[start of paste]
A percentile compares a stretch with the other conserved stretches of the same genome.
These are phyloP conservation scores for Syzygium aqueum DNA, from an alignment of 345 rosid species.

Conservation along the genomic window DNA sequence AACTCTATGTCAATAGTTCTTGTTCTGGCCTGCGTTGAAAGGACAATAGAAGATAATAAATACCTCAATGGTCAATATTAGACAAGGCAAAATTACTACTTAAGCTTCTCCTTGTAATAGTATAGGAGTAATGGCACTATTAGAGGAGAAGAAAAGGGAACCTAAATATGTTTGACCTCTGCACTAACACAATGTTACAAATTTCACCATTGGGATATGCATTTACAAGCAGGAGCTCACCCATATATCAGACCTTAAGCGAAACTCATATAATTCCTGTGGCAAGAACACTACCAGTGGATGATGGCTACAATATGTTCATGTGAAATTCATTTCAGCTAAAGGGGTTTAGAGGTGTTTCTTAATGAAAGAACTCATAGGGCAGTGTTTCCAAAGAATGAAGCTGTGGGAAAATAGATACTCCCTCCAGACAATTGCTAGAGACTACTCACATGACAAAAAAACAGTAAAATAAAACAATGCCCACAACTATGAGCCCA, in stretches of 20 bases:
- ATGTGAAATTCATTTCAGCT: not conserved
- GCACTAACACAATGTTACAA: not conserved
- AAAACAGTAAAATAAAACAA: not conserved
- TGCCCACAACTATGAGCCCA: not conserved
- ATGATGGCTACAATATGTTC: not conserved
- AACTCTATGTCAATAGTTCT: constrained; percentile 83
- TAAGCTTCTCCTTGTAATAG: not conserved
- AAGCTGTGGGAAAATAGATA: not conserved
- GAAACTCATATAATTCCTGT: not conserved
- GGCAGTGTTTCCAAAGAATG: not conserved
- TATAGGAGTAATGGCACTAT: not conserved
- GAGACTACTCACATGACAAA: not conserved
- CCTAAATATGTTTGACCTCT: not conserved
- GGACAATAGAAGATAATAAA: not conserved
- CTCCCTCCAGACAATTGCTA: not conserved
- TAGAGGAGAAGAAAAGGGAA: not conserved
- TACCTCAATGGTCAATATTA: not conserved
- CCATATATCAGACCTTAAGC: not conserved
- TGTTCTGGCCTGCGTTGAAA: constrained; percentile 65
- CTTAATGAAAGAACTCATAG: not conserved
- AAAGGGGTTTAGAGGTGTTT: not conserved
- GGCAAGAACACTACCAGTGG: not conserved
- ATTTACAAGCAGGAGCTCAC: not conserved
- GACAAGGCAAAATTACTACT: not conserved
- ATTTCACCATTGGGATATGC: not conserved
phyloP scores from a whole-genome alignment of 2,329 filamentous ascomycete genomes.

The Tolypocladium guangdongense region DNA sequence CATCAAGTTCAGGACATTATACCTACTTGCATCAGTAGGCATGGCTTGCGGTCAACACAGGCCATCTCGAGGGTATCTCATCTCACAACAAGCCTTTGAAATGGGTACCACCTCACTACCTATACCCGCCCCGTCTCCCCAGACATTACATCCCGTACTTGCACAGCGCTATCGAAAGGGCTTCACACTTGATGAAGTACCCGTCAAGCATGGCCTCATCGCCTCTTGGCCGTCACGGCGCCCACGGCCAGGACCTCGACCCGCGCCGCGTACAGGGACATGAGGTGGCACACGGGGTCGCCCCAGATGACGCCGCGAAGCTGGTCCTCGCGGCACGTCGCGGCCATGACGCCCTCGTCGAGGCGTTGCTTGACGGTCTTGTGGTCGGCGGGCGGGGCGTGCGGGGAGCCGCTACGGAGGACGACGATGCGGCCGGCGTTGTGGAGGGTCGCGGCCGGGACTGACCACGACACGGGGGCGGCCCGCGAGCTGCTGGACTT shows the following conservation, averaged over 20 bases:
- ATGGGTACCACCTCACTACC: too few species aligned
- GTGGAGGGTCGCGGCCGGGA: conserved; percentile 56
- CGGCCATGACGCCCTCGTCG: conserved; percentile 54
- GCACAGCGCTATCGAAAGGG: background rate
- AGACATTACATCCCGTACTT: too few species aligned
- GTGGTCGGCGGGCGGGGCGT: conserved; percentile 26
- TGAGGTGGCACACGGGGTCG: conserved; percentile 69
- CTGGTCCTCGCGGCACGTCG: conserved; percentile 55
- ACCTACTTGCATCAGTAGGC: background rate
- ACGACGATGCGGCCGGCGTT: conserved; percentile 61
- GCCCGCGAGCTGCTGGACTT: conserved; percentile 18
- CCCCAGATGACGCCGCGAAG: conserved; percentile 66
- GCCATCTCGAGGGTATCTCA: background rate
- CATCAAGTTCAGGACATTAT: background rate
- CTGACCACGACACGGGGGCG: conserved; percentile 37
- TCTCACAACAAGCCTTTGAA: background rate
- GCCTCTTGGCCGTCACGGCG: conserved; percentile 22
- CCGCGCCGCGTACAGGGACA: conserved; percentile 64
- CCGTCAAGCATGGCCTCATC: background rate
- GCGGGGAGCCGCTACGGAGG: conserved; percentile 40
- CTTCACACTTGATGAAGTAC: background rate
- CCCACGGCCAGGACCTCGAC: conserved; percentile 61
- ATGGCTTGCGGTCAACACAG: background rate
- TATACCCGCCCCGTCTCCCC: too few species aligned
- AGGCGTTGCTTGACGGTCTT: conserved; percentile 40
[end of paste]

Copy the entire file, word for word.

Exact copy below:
A percentile compares a stretch with the other conserved stretches of the same genome.
These are phyloP conservation scores for Syzygium aqueum DNA, from an alignment of 345 rosid species.

Conservation along the genomic window DNA sequence AACTCTATGTCAATAGTTCTTGTTCTGGCCTGCGTTGAAAGGACAATAGAAGATAATAAATACCTCAATGGTCAATATTAGACAAGGCAAAATTACTACTTAAGCTTCTCCTTGTAATAGTATAGGAGTAATGGCACTATTAGAGGAGAAGAAAAGGGAACCTAAATATGTTTGACCTCTGCACTAACACAATGTTACAAATTTCACCATTGGGATATGCATTTACAAGCAGGAGCTCACCCATATATCAGACCTTAAGCGAAACTCATATAATTCCTGTGGCAAGAACACTACCAGTGGATGATGGCTACAATATGTTCATGTGAAATTCATTTCAGCTAAAGGGGTTTAGAGGTGTTTCTTAATGAAAGAACTCATAGGGCAGTGTTTCCAAAGAATGAAGCTGTGGGAAAATAGATACTCCCTCCAGACAATTGCTAGAGACTACTCACATGACAAAAAAACAGTAAAATAAAACAATGCCCACAACTATGAGCCCA, in stretches of 20 bases:
- ATGTGAAATTCATTTCAGCT: not conserved
- GCACTAACACAATGTTACAA: not conserved
- AAAACAGTAAAATAAAACAA: not conserved
- TGCCCACAACTATGAGCCCA: not conserved
- ATGATGGCTACAATATGTTC: not conserved
- AACTCTATGTCAATAGTTCT: constrained; percentile 83
- TAAGCTTCTCCTTGTAATAG: not conserved
- AAGCTGTGGGAAAATAGATA: not conserved
- GAAACTCATATAATTCCTGT: not conserved
- GGCAGTGTTTCCAAAGAATG: not conserved
- TATAGGAGTAATGGCACTAT: not conserved
- GAGACTACTCACATGACAAA: not conserved
- CCTAAATATGTTTGACCTCT: not conserved
- GGACAATAGAAGATAATAAA: not conserved
- CTCCCTCCAGACAATTGCTA: not conserved
- TAGAGGAGAAGAAAAGGGAA: not conserved
- TACCTCAATGGTCAATATTA: not conserved
- CCATATATCAGACCTTAAGC: not conserved
- TGTTCTGGCCTGCGTTGAAA: constrained; percentile 65
- CTTAATGAAAGAACTCATAG: not conserved
- AAAGGGGTTTAGAGGTGTTT: not conserved
- GGCAAGAACACTACCAGTGG: not conserved
- ATTTACAAGCAGGAGCTCAC: not conserved
- GACAAGGCAAAATTACTACT: not conserved
- ATTTCACCATTGGGATATGC: not conserved
phyloP scores from a whole-genome alignment of 2,329 filamentous ascomycete genomes.

The Tolypocladium guangdongense region DNA sequence CATCAAGTTCAGGACATTATACCTACTTGCATCAGTAGGCATGGCTTGCGGTCAACACAGGCCATCTCGAGGGTATCTCATCTCACAACAAGCCTTTGAAATGGGTACCACCTCACTACCTATACCCGCCCCGTCTCCCCAGACATTACATCCCGTACTTGCACAGCGCTATCGAAAGGGCTTCACACTTGATGAAGTACCCGTCAAGCATGGCCTCATCGCCTCTTGGCCGTCACGGCGCCCACGGCCAGGACCTCGACCCGCGCCGCGTACAGGGACATGAGGTGGCACACGGGGTCGCCCCAGATGACGCCGCGAAGCTGGTCCTCGCGGCACGTCGCGGCCATGACGCCCTCGTCGAGGCGTTGCTTGACGGTCTTGTGGTCGGCGGGCGGGGCGTGCGGGGAGCCGCTACGGAGGACGACGATGCGGCCGGCGTTGTGGAGGGTCGCGGCCGGGACTGACCACGACACGGGGGCGGCCCGCGAGCTGCTGGACTT shows the following conservation, averaged over 20 bases:
- ATGGGTACCACCTCACTACC: too few species aligned
- GTGGAGGGTCGCGGCCGGGA: conserved; percentile 56
- CGGCCATGACGCCCTCGTCG: conserved; percentile 54
- GCACAGCGCTATCGAAAGGG: background rate
- AGACATTACATCCCGTACTT: too few species aligned
- GTGGTCGGCGGGCGGGGCGT: conserved; percentile 26
- TGAGGTGGCACACGGGGTCG: conserved; percentile 69
- CTGGTCCTCGCGGCACGTCG: conserved; percentile 55
- ACCTACTTGCATCAGTAGGC: background rate
- ACGACGATGCGGCCGGCGTT: conserved; percentile 61
- GCCCGCGAGCTGCTGGACTT: conserved; percentile 18
- CCCCAGATGACGCCGCGAAG: conserved; percentile 66
- GCCATCTCGAGGGTATCTCA: background rate
- CATCAAGTTCAGGACATTAT: background rate
- CTGACCACGACACGGGGGCG: conserved; percentile 37
- TCTCACAACAAGCCTTTGAA: background rate
- GCCTCTTGGCCGTCACGGCG: conserved; percentile 22
- CCGCGCCGCGTACAGGGACA: conserved; percentile 64
- CCGTCAAGCATGGCCTCATC: background rate
- GCGGGGAGCCGCTACGGAGG: conserved; percentile 40
- CTTCACACTTGATGAAGTAC: background rate
- CCCACGGCCAGGACCTCGAC: conserved; percentile 61
- ATGGCTTGCGGTCAACACAG: background rate
- TATACCCGCCCCGTCTCCCC: too few species aligned
- AGGCGTTGCTTGACGGTCTT: conserved; percentile 40